This is a version of a column in the Irish Examiner 6 December 2012
So now we know. The budget, like Enda Kenny and Eamonn Gilmore, is cautious, careful, technocratic and minimalist in terms of its aims. It is a holding operation, designed to do the minimum – the minimum in terms of adhering to the needs of the troika, the minimum in terms of some red (actually dyed) meat to the labour backbenchers, the minimum in terms of a signal to the markets that the government will cautiously and incrementally remain cautiously incremental in its exercise of the very limited autonomy. The government is safe, in all senses, and remains focused on external perception, ignoring in its massive majority the internal dynamics of society and the Irish economy.
For all the sound and fury it is dull. It is a dull throbbing pain for all of us, enlightened by occasional flashes of acute discomfort. A budget that keeps low corporation tax and hits the elderly , the sick, children and the poor is hardly one that bears the hallmarks of a government with a socialist party involved.
The parameters of the budget were set in advance and the government has moved within but not beyod these parameters. And that is a pity because even within these parameters they had considerable movement potential. In fact they have almost total freedom, so long as the broad shape – in terms of hitting debt/gdp ratios and deficit targets – is maintained. It is simply not the case that the Troika required us to increase motor tax, introduce a particular form (or indeed any) property tax etc. These were agreed but the actual Memorandum of Understanding (the new name for Bunreacht na h-Eireann) states “Government may, in consultation with the staff of the European Commission, the IMF, and the ECB, substitute one or more of the above measures with others of equally good quality”. So the ball lay in their court, but instead of adopting innovative and equitable approaches they played the safe tired game we saw.
What they did do will please the financial markets – uncertainty is the enemy of government bond yields, the seemingly sole metric of merit for the government. While these have decreased that is on the back of a wall of ECB money hitting the markets, who have then engaged in a carry trade whereby they borrow cheap ECB money and invest it in high yielding government bonds, obtaining in this a further subsidy from the taxpayer. Paradoxically the safe cautious nature of the budget will depress yields and thus increment the pressure on the Irish banks by reducing this profit flow, and they will make this up by further squeezing the customer base.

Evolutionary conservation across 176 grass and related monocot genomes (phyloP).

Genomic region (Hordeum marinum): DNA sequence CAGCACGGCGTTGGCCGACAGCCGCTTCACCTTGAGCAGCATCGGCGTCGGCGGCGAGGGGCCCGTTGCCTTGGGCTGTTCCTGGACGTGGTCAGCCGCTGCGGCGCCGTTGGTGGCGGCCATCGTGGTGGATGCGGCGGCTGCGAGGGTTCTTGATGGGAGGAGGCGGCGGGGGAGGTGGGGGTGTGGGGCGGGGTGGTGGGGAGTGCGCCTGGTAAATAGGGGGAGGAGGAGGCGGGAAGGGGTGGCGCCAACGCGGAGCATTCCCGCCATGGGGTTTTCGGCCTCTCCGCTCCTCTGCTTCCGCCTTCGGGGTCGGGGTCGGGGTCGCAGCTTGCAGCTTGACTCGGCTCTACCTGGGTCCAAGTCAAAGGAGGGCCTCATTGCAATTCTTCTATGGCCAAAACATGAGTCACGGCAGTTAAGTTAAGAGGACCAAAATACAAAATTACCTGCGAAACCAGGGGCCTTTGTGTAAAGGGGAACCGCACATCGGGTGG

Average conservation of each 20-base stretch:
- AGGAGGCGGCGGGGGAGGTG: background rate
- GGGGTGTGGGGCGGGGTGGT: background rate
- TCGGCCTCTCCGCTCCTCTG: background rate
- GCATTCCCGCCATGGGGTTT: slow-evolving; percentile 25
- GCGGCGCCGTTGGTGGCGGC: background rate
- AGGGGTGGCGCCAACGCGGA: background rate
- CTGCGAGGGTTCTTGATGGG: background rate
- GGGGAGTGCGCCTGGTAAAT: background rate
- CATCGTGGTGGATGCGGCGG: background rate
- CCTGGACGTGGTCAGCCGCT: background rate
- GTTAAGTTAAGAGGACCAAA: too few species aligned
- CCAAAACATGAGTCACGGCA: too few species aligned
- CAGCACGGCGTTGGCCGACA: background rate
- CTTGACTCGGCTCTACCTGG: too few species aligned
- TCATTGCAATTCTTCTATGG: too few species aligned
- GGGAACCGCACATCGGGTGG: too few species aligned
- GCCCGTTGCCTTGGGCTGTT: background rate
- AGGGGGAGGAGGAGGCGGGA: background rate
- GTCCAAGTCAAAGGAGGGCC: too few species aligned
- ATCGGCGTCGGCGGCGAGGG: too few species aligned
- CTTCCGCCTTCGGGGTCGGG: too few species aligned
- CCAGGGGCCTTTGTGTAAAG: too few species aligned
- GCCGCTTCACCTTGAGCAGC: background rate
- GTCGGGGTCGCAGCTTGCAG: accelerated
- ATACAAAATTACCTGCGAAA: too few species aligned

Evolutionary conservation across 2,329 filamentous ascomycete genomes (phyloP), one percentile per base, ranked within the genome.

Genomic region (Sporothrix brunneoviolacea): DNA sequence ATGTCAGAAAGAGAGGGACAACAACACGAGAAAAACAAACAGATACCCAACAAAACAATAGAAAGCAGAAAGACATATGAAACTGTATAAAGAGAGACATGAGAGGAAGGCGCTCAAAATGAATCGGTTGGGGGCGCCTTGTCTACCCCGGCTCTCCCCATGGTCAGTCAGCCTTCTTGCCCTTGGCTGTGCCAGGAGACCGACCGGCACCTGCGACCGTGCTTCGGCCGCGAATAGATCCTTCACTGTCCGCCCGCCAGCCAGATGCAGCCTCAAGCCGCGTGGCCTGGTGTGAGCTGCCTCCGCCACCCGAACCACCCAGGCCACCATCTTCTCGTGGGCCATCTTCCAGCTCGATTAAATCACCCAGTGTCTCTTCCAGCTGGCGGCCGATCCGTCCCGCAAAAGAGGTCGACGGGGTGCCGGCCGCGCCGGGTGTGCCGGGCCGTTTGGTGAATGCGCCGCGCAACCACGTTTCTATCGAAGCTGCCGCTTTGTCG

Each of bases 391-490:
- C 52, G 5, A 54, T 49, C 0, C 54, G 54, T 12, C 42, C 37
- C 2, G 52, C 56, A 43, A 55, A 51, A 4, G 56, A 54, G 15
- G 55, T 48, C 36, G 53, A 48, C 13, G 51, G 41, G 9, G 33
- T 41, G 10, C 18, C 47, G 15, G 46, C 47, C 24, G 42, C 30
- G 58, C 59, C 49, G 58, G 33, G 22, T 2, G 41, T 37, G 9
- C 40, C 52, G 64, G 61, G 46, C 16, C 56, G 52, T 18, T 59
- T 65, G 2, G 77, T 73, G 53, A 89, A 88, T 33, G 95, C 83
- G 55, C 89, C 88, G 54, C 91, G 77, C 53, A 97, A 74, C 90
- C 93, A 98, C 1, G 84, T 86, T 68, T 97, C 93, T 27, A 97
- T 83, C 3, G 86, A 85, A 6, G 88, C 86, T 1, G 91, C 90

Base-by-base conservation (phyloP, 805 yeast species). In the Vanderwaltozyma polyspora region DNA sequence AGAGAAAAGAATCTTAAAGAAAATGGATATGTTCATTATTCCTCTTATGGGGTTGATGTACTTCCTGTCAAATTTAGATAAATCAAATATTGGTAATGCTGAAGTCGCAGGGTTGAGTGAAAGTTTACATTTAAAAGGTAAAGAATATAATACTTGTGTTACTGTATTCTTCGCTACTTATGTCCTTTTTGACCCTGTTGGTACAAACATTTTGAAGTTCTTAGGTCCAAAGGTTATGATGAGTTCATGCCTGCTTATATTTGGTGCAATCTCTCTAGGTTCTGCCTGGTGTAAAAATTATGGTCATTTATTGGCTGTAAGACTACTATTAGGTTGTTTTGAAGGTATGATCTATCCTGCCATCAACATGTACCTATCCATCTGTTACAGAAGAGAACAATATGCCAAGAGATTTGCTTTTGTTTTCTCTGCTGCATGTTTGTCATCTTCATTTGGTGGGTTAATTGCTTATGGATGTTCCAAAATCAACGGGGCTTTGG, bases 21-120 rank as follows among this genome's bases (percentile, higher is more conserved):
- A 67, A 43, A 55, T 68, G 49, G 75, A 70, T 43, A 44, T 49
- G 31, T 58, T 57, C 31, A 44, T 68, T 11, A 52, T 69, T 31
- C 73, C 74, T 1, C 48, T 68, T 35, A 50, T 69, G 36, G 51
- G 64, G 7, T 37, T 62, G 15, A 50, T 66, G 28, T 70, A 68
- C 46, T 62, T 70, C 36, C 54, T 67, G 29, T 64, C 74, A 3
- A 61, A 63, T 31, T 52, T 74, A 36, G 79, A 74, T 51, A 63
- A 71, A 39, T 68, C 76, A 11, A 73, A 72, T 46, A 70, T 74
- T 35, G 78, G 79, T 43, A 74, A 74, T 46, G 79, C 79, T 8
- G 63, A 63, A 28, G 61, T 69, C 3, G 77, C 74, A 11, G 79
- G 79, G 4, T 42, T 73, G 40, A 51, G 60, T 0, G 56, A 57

A further complication for the banks is around the housing tax. The plan, to somehow tax property, is at basis a good one. However, the approach used smacks of another desperate attempt to stave off the slow erosion of value. In essence the Irish banks are still very badly exposed to domestic property. The deleveraging they have undertaken has exacerbated that. The housing tax contains an administrative sting in the tail – the freezing of value and the revenue guidance. First, the revenue will take the value as of 2013 as the basis for tax through 2016. In essence this is going to mean that any falls in house values will be of no benefit to homeowners in terms of tax. Yes, this prevents penalizing of home improvements, but the reality is that the effect will be to have people being taxed in 2016 on an inflated basis. Second, the valuation of the home will be the touchpaper for a firestorm of problems. In essence the revenue will say your house is worth X. And its up to you to show that its worth less than X. You can of course employ a valuer, but the cost of this valuation is liable to be more than the incremental cost of the tax. So people will simply give in and pay the revenue basis, that is the plan. We have a basis in VRT where the revenue value cars on import at a level which is fantastically at variance with the reality of actual market values – and always in excess. There is every incentive and every likelihood for the state to overvalue homes. The uncertainty in terms of home values is not good for certainty in the housing market and therefore not good for the banks. And that is not good for the taxpayer, as we are still shackled to the banks